MORE THAN 110 SHOW-BIZ GEMS MAKE UP THE LEGENDARY AZARIAN COLLECTION
By Robert Wilonsky
ENTERTAINMENT & MUSIC MEMORABILIA SIGNATURE® AUCTION 7245
Featuring The Azarian Collection
Nov. 7, 2021
It began with Batman and Robin’s costumes, the ones worn by Adam West and Burt Ward on the television series that kapow’d, sock’d and zok’d its way into living rooms in the 1960s. Those were the first pieces of show-biz memorabilia real estate developer John Azarian purchased at auction in 1995. He just couldn’t shake that warm feeling he had as a 6-year-old boy raised in front of the television in the 1960s. He had to have the outfits worn by The Dynamic Duo. No if’s, and’s or bam’s about it.
“Most people collect because it makes them feel nostalgic and there’s some emotion to the items they collect,” Azarian says. “That certainly was the case for me.”
He opened that box full of boyhood memories, digging for one item above all else. And beneath the belts, the boots, the leggings, there it was, the headpiece worn by Adam West: Batman’s iconic cowl. “Holding it made me speechless,” Azarian says.
Before that moment he had never seriously contemplated becoming a collector of Hollywood memorabilia. But holding that one piece, having a memory suddenly made tangible in his hands, changed everything.
In time, Azarian would become world-renowned for his coveted collection of instantly recognizable props and outfits from beloved TV series and motion pictures, focusing primarily on superheroes, science fiction and shows from the ’60s and ’70s. Over the last three decades he has assembled a museum’s worth of moments and memories from the original Star Trek, George Reeves’ Superman series, Lost in Space, I Dream of Jeannie, Gilligan’s Island, Battlestar Galactica, Laverne & Shirley, All in the Family, the first X-Men film, the second Terminator. And on and on.
And on Nov. 7, many of those memories will become someone else’s, as Heritage Auctions proudly presents more than 110 cherished and revered Hollywood treasures from The Azarian Collection.
Among them is something Azarian once kept close despite its inclination to fly up, up and away: a complete costume worn by George Reeves on Adventure of Superman, which aired from 1952 until ’58 and became immortal in syndication, where Azarian consumed it like cotton candy along with his beloved Batman. For years the costume, which experts believe dates to the show’s 1954-’58 run in color, had a prominent place in Azarian’s home, befitting his affection for his other favorite superhero.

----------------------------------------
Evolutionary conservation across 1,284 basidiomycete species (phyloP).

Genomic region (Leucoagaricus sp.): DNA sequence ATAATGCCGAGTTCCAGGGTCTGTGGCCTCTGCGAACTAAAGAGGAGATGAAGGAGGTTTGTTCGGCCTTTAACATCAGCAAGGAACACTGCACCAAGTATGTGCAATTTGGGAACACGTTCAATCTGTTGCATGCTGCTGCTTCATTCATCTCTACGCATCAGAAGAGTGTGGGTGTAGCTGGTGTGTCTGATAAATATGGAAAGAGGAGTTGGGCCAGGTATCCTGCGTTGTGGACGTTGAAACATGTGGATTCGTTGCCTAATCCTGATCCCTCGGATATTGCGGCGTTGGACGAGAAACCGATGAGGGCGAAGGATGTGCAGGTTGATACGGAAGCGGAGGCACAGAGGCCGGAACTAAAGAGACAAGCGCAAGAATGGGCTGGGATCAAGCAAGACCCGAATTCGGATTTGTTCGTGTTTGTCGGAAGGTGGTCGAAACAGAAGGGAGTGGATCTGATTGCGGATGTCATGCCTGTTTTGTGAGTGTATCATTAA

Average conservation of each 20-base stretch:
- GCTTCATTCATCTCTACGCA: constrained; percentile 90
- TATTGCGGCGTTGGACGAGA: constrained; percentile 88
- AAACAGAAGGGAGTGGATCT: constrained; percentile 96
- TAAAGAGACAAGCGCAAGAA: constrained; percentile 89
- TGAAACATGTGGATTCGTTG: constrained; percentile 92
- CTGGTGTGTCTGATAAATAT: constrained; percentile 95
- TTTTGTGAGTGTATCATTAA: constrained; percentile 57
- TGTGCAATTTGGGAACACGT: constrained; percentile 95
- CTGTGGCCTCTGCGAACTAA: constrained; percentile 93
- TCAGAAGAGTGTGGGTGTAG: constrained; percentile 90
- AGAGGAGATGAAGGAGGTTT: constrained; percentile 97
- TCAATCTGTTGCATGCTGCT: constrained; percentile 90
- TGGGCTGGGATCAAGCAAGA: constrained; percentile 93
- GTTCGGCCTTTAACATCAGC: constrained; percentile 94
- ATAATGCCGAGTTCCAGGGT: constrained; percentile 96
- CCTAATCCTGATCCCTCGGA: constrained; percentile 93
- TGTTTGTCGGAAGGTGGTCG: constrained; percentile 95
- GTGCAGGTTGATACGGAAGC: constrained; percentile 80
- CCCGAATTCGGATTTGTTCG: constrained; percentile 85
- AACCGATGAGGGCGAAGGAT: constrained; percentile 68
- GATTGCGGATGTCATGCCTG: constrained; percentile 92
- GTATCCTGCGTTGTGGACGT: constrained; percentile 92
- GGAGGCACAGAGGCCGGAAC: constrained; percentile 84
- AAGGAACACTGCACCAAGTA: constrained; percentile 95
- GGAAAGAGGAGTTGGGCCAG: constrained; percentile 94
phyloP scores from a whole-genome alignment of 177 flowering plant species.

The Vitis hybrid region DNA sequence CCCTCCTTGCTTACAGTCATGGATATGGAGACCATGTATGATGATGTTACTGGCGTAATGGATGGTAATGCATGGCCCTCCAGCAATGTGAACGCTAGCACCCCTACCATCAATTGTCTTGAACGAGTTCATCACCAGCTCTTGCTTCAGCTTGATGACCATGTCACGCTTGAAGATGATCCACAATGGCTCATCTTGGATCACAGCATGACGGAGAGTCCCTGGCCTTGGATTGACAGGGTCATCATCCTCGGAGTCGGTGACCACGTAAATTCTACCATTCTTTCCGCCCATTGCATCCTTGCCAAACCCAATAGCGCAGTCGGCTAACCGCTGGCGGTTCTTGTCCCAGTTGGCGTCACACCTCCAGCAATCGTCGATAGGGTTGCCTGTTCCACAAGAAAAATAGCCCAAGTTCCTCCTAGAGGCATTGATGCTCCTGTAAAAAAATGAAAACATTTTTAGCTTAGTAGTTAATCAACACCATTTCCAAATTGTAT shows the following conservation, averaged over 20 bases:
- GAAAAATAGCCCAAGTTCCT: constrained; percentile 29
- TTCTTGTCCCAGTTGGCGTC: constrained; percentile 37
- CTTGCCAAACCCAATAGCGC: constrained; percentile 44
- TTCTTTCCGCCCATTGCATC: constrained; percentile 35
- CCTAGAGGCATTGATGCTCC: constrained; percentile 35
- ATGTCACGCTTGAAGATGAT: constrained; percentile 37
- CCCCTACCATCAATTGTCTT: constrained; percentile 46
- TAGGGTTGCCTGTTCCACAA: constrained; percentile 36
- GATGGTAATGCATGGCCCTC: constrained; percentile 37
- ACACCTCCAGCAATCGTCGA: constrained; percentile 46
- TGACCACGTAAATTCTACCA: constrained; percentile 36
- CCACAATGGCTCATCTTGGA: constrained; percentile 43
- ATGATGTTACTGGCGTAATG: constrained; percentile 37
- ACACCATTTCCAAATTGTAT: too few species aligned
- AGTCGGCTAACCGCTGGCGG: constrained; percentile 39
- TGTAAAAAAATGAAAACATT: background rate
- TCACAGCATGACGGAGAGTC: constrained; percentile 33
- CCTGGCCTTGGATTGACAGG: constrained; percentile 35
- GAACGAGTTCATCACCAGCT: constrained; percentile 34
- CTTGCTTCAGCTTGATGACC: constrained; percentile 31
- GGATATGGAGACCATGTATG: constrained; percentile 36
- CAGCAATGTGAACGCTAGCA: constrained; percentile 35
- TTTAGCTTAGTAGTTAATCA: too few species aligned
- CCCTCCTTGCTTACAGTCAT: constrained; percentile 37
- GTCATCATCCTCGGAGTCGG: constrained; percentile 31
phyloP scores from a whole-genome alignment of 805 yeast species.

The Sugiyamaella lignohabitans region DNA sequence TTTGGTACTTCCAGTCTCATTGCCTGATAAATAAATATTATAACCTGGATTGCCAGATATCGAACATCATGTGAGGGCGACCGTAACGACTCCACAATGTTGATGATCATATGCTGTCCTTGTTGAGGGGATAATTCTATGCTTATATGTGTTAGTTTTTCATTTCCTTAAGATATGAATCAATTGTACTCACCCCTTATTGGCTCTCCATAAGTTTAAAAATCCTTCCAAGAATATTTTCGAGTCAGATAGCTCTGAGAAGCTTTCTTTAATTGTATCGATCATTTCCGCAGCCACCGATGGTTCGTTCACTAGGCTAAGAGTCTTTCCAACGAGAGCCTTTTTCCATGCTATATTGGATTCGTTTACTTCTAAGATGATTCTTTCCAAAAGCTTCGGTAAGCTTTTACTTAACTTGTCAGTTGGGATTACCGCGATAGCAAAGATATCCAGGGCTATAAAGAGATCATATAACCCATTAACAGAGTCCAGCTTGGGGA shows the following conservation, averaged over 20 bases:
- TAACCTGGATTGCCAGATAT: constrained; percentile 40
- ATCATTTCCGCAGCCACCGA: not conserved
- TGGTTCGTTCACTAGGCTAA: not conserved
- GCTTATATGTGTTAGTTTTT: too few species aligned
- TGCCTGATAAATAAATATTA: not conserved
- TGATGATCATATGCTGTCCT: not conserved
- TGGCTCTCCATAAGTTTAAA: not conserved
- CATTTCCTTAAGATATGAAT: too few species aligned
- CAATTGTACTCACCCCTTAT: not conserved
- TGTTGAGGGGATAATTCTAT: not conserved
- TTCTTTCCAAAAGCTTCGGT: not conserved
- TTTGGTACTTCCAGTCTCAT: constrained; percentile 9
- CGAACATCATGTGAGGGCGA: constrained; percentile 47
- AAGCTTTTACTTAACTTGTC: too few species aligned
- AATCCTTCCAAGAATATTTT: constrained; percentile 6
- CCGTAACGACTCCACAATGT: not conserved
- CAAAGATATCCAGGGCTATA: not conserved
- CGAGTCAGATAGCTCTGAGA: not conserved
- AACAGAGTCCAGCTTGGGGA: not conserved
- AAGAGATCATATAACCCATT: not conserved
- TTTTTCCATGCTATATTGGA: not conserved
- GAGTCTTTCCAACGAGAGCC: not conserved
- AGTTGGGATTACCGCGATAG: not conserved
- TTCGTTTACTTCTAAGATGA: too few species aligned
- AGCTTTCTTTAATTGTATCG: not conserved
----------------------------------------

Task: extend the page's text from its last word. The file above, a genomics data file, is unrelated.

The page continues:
“Opening that, seeing it and touching it was such a great experience,” he says, on par with that moment he first held Batman’s cowl. “I could always see it. I could always enjoy it.”
But it’s not the only Man of Steel costume in this auction: Azarian is also making available the costume worn by the first actor to play Superman on the big screen, Kirk Alyn, who took flight in the 1948 serials that led to Reeves’ series. Here, too, is a suit worn by Christopher Reeve in his final turn as the son of Krypton, 1987’s Superman IV: The Quest for Peace.
“These are three of the most important Superman costumes ever,” says Azarian. “I bought George’s first, and I never thought that Kirk’s existed. It just never dawned on me his costume existed, especially in the pristine condition, so when that came up at auction I had to have it. And with Chris, there have been numerous costumes sold over the years, but he was everyone’s favorite Superman. And I so loved the movies, I had to have it.”
But that’s what defines Azarian’s collection: the need to have something, not merely the desire to own a thing. Such as an opening title animation cel from Bewitched, which Azarian bought long before he ever owned a stitch of Batman’s outfit. Or Arnold Schwarzenegger’s T-800 ensemble worn in Terminator 2: Judgment Day, a film he loves. Or the gray felt fedora Carroll O’Connor wore as Archie Bunker in All in the Family, one of the most important and impactful sitcoms ever made.